Interaction W/ The Psalter Reclaimed



OBST 520-B01


October 4, 2015


Let me start out with saying this book was incredibly difficult to read and I was unable to read the entire thing. It is this author’s hope to complete this assignment with some competence despite the lack of reading of Wenham’s text. The Psalter is one of the most important books to the growth of the Christian. In this paper we will discuss its role to the Christian’s understanding of the nature of worship, the Messiah, and biblical ethics (focusing on Wenham’s treatment of the imprecatory Psalms).

The Nature of Worship
What role does the psalter contribute to the Christian’s understanding of the nature of worship? It can and probably should be argued that it contains everything a Christian needs to worship. The book contains more material than some may realize on the nature of worship. Why? Because it was used by the Jews for worship long before “Christians” came along. There are many ways we can understand their use in worship. First, the understanding of what worship is will make a huge difference in knowing the use of the psalter. Worship is showing an expression to God of his worth. It can take place in many different forms, from prayer, meditation, singing, or even Scripture memorization.
The Psalms are perfect for all of these options of worship. Monks have used the psalter for all of these means of worship for centuries. They seem to know something the average believer tends to overlook. Gordon Wenham makes a point when he says, “The Psalms differ from other parts of the Bible in that they are meant to be recited or sung as prayers. That makes them public address to God.” We should be spending time praying the Psalms regularly according to Wenham. In praying the Psalms we come closer to the heart of God, because they were written by men who were known to be close to God, David for instance was known as the “man after God’s heart.” The Psalms make great prayers because they cover the whole gambit of emotion whether one is lowly or abounding in joy. There are psalms of praise for the moments we recognize the greatness of God, then there are psalms of lament when we think things are not going as we anticipated, along with psalms of thanksgiving.

The Messianic Nature of the Psalms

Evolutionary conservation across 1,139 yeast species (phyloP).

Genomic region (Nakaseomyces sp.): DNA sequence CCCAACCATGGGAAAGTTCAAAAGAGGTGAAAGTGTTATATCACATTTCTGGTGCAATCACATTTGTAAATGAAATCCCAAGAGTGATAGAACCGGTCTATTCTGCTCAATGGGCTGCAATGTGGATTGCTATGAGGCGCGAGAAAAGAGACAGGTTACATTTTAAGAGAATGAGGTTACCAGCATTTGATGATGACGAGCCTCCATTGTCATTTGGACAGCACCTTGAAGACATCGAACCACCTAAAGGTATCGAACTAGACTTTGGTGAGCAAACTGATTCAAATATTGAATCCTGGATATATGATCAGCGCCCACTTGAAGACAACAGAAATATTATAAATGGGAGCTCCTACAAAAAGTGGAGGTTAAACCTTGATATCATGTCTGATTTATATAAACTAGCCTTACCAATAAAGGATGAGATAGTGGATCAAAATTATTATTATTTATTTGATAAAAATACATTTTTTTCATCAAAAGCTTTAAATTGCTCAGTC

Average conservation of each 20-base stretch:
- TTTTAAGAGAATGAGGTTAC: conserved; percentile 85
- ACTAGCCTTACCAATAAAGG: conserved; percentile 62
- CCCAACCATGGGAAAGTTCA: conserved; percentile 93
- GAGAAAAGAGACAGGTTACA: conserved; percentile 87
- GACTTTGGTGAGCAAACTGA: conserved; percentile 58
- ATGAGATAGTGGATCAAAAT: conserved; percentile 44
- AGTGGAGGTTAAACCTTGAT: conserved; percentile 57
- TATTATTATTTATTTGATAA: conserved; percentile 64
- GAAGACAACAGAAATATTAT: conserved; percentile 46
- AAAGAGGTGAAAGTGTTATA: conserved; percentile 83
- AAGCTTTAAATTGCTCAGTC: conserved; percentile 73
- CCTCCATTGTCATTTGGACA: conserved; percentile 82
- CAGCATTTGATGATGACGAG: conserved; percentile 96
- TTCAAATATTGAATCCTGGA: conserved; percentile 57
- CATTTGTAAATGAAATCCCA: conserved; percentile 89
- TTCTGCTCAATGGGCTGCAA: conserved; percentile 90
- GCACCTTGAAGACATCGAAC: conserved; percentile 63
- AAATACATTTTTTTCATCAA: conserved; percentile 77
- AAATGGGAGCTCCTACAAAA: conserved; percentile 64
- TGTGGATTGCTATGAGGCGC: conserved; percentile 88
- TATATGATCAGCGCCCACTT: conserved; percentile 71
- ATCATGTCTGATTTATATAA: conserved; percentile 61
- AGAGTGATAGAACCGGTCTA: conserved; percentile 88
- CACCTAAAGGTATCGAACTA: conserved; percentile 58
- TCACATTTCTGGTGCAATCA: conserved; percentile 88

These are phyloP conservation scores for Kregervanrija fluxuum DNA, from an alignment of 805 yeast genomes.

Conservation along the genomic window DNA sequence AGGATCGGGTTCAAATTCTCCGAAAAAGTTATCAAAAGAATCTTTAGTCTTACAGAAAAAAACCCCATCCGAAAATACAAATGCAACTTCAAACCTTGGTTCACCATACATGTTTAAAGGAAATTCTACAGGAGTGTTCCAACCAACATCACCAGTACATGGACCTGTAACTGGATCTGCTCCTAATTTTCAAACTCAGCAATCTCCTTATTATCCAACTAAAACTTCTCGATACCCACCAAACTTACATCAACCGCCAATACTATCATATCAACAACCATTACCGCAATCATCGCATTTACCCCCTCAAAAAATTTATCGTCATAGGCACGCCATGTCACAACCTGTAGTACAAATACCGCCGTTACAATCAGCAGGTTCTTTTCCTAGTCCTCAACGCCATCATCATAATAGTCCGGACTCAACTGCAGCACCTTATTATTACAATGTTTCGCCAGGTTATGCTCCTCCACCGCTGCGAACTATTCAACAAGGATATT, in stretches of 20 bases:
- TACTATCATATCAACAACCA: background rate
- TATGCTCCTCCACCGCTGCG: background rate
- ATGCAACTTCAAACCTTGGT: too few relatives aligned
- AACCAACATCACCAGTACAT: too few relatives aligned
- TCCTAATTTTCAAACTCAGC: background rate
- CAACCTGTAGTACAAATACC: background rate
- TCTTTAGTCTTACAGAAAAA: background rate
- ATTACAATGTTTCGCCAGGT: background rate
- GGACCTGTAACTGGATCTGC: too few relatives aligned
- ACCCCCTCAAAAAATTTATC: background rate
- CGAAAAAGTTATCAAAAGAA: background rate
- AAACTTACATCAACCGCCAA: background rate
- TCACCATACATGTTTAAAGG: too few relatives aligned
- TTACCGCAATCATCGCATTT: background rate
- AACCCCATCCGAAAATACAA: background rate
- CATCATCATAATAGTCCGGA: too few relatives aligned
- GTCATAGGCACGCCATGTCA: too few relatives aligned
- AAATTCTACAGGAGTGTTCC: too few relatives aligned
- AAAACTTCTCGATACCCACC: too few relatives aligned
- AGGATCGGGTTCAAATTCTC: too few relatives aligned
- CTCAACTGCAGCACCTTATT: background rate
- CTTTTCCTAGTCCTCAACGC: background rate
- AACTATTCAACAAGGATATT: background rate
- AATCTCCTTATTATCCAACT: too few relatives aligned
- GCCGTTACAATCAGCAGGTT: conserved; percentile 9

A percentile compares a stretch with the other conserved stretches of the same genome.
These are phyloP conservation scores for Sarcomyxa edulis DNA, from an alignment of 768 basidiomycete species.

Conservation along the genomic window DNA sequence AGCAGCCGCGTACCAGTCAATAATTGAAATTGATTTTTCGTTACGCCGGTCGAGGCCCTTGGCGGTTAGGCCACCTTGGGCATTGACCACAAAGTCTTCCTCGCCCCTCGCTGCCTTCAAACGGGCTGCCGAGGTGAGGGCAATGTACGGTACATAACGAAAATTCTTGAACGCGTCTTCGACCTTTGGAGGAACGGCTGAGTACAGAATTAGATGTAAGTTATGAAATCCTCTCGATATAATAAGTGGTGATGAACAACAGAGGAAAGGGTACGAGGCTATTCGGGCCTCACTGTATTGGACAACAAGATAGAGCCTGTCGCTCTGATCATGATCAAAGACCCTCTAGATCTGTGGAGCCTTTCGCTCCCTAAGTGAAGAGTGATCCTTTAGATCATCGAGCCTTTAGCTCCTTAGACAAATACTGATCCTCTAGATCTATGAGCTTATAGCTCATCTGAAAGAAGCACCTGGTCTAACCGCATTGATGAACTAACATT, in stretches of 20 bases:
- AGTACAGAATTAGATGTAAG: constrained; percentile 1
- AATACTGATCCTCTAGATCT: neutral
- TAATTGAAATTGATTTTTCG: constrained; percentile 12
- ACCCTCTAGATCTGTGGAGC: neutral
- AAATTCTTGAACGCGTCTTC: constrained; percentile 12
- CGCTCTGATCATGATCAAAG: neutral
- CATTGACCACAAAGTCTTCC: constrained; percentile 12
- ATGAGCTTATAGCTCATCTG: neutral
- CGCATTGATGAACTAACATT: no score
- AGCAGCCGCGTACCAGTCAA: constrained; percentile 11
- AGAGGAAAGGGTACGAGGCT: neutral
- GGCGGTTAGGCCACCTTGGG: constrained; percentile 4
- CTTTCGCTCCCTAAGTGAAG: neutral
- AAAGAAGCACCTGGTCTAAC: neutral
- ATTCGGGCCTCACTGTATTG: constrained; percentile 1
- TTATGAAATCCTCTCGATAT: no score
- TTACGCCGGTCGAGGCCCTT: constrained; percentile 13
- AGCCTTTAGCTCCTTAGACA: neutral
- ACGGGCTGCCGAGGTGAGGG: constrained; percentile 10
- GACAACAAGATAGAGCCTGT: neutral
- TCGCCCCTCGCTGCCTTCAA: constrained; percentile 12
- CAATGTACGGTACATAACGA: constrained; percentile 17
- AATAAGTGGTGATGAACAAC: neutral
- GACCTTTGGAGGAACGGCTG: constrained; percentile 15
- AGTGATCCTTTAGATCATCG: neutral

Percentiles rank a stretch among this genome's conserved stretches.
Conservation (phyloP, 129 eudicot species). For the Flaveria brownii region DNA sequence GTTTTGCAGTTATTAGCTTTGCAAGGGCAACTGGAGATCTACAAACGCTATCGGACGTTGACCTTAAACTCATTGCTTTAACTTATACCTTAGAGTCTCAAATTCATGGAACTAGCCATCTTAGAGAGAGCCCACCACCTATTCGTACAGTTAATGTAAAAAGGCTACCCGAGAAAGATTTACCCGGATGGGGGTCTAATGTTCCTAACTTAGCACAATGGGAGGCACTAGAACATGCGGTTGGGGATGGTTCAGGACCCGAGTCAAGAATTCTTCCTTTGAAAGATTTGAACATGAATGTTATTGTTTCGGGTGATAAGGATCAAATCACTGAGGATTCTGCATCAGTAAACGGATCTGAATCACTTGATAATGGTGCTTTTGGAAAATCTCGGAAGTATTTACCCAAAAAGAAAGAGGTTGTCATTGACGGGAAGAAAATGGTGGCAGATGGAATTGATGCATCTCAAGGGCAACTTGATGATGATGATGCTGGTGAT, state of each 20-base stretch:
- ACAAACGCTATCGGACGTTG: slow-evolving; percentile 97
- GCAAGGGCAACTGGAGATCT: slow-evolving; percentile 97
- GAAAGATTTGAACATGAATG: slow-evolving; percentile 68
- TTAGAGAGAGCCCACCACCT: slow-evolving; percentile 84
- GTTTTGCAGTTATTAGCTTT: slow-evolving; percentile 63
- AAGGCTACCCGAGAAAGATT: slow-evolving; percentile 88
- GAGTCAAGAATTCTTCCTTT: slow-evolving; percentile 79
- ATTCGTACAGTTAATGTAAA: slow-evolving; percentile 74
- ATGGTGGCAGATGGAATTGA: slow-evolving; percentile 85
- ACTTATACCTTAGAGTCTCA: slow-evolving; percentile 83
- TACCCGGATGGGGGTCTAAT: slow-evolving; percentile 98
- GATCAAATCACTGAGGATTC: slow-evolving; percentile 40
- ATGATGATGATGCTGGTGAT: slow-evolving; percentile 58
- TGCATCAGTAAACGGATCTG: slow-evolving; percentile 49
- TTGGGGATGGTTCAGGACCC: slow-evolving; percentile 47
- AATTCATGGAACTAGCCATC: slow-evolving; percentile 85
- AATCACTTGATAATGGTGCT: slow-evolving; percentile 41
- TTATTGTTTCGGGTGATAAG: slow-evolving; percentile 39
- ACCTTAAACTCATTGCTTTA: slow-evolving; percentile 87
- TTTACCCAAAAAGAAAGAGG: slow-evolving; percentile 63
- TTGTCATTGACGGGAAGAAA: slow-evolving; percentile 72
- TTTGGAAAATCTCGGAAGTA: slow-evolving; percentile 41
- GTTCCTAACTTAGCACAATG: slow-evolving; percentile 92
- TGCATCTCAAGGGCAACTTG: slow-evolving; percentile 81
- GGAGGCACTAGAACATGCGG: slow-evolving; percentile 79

Throughout the book of Psalms you will find many different ones that point to Christ, whether it is his rule, his death or his life in general there is a great number of psalms which speak about Christ. While some of them are more explicit than others, the ones which are more implicit just need to have proper interpretation. One psalm that has been considered messianic for centuries is Psalm 2, and Wenham tells the story of being told it was merely about David’s coronation, but he asserts that is one of the “assured results” of criticism. While Wenham does a decent job of covering the ideas about the Psalms and their messianic nature a better treatment is that of Richard Belcher Jr. in The Messiah and the Psalms. In his work he covers a multitude of options when dealing with messianic nature of the Psalms, ranging from the Christological approach, several ways of looking at the indirect (or implied) messianic psalms, the royal psalms and of course the messianic psalms. One of the hardest sections of the psalms to find Christ in can be the royal psalms, but above all we must take the opportunity to recognize Christ in these psalms and that they are not merely about a certain temporal king. Let us take Psalm 45 as an example, it has had some argument that it was never intended to be seen as a messianic psalm, however it is hard to reconcile the mentioning of God in verse 6 apart from it. Belcher suggests, “If 45:6 ultimately refers to Christ, how do we understand the rest of the psalm in relationship to Christ? The best approach is a typological approach that sees the event of the royal wedding of the king as a type of the relationship between Christ the king and his bride, the church.” While not every psalm should be read in a typological sense there are times such as this when it is best served to be read in this manner. Then you have Psalms like Psalm 22 which are directly quoted by Christ on the cross, other portions of the psalm are depictions of the things which wold happen to him. It is hard for a person to deny the facts of Psalm 22 when read in conjunction with the Gospel accounts of Christ’s crucifixion. Another direct Psalm is Psalm 40, because verses 6-8 are quoted in Hebrews 10:5-7 Belcher does point out that not everyone agrees Psalm 40 should be seen as messianic because of the confession of sin in verse 12.